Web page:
Michael Alexander meets former NASA astronaut Brian Duffy who is helping to build the next generation of spacecraft – and encouraging more Scottish youngsters to pursue a career in science and technology.
When the American spaceflight company SpaceX announced last month that it will fly two private citizens on a trip around the Moon in 2018, it raised the question of when space tourism might be an option for the rest of us.
But while recreational space travel is still at the very early stages of development, former NASA astronaut and Kennedy Space Center ambassador Brian Duffy is in no doubt that it is “the way of the future”.
The pilot and commander of four space shuttle missions, who has been working on the next generation of NASA spacecraft – Orion – is confident that people will eventually take holidays to the Moon.
And he sees no reason why, despite the technological challenges, the human race cannot go on to build permanent colonies on Mars.
“One day we’ll colonise the Moon, and people will be taking holidays in hotels on the Moon,” said Mr Duffy in an interview with The Courier in Glasgow.
“Eventually we are talking about going to Mars. That’s a tougher holiday! Six months each way.
“The closest Mars ever is to Earth is 20 million miles. In all of my four missions I haven’t flown 20 million miles!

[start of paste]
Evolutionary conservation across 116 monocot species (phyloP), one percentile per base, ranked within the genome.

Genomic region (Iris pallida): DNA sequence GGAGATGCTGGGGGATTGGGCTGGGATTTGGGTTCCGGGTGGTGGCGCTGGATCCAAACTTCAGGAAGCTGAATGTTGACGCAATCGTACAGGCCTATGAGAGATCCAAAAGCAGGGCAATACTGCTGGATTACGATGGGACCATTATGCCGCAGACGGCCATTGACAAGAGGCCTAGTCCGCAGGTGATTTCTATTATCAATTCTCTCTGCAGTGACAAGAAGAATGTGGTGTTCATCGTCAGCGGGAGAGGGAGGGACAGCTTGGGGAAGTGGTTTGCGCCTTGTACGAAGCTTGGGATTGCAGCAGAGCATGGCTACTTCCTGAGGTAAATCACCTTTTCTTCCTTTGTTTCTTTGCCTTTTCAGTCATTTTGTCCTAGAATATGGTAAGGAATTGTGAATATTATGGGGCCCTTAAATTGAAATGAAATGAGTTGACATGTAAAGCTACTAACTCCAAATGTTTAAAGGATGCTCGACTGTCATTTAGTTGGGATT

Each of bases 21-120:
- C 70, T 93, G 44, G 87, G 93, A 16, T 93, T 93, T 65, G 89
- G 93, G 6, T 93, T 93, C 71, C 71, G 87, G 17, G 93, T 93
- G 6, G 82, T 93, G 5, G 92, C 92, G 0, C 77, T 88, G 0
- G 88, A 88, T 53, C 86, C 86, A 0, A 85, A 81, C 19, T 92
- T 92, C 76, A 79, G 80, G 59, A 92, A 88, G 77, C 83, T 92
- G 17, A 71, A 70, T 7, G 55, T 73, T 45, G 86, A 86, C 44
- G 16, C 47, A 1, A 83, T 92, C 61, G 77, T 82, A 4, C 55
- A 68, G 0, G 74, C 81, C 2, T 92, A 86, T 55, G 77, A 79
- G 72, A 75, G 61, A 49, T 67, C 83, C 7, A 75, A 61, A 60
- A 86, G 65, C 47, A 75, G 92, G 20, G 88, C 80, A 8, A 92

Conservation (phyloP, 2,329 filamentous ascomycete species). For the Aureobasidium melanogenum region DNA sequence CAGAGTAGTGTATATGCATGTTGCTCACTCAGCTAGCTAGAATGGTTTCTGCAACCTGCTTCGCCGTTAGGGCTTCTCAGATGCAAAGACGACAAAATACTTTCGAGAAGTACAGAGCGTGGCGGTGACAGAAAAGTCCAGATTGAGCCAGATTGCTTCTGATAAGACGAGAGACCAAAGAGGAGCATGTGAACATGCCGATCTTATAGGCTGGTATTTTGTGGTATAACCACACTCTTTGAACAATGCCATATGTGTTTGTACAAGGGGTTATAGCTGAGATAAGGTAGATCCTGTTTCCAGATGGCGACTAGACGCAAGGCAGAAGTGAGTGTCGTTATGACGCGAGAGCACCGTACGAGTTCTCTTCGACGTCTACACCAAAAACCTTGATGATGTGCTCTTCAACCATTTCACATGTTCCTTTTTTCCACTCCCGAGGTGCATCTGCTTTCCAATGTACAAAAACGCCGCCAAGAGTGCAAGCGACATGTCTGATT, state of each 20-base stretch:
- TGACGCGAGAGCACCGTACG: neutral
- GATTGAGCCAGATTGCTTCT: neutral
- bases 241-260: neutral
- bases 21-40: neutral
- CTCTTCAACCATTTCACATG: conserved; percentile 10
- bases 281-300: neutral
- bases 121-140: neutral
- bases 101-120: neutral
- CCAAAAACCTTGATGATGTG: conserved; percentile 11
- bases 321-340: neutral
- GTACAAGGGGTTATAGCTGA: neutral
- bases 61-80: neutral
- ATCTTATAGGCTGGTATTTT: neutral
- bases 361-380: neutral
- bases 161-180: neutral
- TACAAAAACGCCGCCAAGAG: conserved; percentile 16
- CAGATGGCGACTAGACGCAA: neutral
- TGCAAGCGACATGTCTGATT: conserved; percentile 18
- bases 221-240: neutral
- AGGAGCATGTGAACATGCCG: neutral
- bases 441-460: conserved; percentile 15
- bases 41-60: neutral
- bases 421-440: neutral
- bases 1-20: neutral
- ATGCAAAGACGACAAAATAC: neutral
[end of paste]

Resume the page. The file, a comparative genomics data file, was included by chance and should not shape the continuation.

“But I’m quite optimistic. We are well down the road right now to having the capability to send people to where humans have never been before. Going back to the Moon would almost be easy.
“There’s also serious talk about going to Europa which is one of the moons of Jupiter,” he added.
“Europa has an ice exterior but we believe it has a liquid interior ocean beneath the ice. It’s very possible that in that water we are going to find signs of life outside of Earth.”
Mr Duffy is no stranger to Scotland which he describes as one of his “favourite places”.
Descended from Irish stock, the American has made several trips to play golf in St Andrews where he now co-owns a holiday home.
The purpose of his latest trip, however, has been to help inspire the next generation of space explorers and to promote the attractions at the Kennedy Space Center in Florida.
As the space programme becomes increasingly international, the 63-year-old wants more Scottish school children to consider a career in science and technology – because the opportunities, he says, are only going to grow.
“What I find is that children all over the world are interested in the space programme – but somehow they don’t think they can ever be part of it,” he said.
“We want to let them know that if they want to do it they can be part of the space programme.
“It’s more and more an international programme – particularly as we go forward.
“A perfect example is Tim Peake flying on the international space station (ISS).
“I’m happy I’m me, but when I visit schools I tell kids that ‘I often wish I was you’ because of all you are going to get to see. There will be a lot of opportunities and it’s starting right now!”
Born in Boston, Massachusetts, Mr Duffy was at high school when the space race intensified during the 1960s.